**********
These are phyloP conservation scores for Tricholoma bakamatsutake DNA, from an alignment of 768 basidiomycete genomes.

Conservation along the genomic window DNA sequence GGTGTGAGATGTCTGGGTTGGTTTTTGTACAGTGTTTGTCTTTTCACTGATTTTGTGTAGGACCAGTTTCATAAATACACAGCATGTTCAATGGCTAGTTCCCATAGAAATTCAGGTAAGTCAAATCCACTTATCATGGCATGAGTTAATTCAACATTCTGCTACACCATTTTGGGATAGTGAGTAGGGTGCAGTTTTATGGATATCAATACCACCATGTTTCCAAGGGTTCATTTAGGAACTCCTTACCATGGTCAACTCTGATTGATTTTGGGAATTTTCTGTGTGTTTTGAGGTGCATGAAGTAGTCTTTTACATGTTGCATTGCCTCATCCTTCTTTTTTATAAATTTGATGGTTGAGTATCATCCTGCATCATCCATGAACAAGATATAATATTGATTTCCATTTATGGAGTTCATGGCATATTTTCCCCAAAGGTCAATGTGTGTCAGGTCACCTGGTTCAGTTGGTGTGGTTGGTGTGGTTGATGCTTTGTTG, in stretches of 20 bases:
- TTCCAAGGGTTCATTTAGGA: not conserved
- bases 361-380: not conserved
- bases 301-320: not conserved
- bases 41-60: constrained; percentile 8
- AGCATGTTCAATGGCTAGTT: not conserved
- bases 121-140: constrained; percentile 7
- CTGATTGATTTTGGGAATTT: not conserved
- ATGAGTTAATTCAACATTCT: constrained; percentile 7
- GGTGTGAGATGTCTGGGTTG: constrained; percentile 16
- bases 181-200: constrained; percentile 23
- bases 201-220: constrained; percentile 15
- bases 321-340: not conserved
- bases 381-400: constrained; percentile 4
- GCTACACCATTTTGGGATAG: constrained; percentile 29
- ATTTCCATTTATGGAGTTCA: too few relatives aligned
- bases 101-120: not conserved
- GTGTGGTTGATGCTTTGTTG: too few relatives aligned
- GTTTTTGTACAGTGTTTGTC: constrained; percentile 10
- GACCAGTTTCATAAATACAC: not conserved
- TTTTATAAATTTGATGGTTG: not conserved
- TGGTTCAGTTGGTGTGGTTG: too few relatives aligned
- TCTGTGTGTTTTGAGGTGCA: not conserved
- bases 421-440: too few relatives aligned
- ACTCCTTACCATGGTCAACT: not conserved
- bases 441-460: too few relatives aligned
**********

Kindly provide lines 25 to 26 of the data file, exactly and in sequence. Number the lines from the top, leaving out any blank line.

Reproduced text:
- bases 421-440: too few relatives aligned
- ACTCCTTACCATGGTCAACT: not conserved